Once you have determined what spacing is required, begin with a nail at the center of one of the outer joists and measure along the ledger making a clear mark at your spacing (again we stated twenty four inches is adequate). Making additional marks (three quarters of an inch) to the left or right side will allow you to locate the hangers on the ledger board. Using a square, draw straight down across the ledger and, since your joist hangers will be nailed here it is imperative that these marks be straight. Make all of your marks and then begin nailing joist hangers using the nails provided with them. Nail only on one side until to assure proper spacing. It’s very easy to put the joist and the joist hanger on the wrong side of the mark!! Now insert your joists into the joist hangers (no need to cut them to size first), remembering to place any bowing towards the top and outside of the deck. You can now secure the other side of the joist hanger to the joist and the ledger board. If you live in an area that is subject to heavy amounts of snowfall, you may want to consider placing galvanized metal flashing on the top of each joist before you begin placing your deck boards. The flashing will prevent water from becoming trapped between the decking and the joists which can help prevent rotting.
Well, you’ve come a long way!! You’re now ready to begin installing your decking boards, which is the easiest part of the job and not only does it go quickly, but it’s exciting because you know you are nearing the end!
The first thing you want to do is lay out all of your decking boards and see how they’re going to look. It’s recommended that the better looking boards be used in high visibility areas. You should look at both sides of each board; some will be better on one side than the other and determine which side you want ‘face up’. If there are badly bowed pieces, don’t use them at all; exchange them, because if you use them, they’re going to look crooked once they’re laid down.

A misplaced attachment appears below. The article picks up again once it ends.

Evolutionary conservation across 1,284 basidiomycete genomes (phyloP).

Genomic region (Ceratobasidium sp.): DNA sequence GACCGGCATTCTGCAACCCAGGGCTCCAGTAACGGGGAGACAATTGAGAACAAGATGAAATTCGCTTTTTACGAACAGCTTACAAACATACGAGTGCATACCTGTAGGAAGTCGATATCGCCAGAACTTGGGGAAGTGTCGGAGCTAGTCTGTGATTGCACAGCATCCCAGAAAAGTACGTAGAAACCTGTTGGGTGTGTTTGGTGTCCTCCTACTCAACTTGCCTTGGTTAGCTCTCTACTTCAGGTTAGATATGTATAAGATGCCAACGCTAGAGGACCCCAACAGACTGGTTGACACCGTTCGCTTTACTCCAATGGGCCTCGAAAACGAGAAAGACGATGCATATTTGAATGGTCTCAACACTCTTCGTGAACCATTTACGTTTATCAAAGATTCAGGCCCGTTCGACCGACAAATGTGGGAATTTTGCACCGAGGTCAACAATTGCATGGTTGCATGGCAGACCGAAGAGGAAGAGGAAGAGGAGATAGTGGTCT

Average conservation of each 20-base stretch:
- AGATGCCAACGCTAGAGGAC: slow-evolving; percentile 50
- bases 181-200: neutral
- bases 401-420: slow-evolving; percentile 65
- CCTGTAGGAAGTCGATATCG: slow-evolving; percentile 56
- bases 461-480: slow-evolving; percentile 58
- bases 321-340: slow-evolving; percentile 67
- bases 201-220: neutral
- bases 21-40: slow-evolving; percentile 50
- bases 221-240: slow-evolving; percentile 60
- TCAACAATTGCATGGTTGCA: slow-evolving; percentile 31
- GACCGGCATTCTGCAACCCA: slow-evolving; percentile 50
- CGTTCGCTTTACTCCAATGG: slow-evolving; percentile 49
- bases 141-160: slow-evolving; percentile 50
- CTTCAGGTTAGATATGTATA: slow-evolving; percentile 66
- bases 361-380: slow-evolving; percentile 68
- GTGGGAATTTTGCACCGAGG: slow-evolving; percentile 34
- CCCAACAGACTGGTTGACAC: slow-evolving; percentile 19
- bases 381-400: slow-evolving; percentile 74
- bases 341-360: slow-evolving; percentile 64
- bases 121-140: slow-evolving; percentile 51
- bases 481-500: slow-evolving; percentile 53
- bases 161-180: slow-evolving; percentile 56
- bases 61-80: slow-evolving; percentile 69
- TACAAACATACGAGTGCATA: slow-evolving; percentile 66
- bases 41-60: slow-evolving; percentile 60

When you begin laying your decking boards, you are going to want to start at the wall and work out from there. The first thing you are going to want to do is to use the straightest board you have, because this board is going to affect every other piece of wood that you lay down. Make sure when you place this board that you leave a small gap to allow water to drain down the wall. If your deck isn’t too wide, and it’s possible to find pieces that will span the entire width of the deck, which would be preferable. Normally boards that are larger than twelve feet tend to be more crooked – therefore if you are using smaller pieces, keep in mind they need to join over the center of the joist to provide a solid nailing surface for each piece. It is best to stagger the joints so that they do not all run down one side of the deck.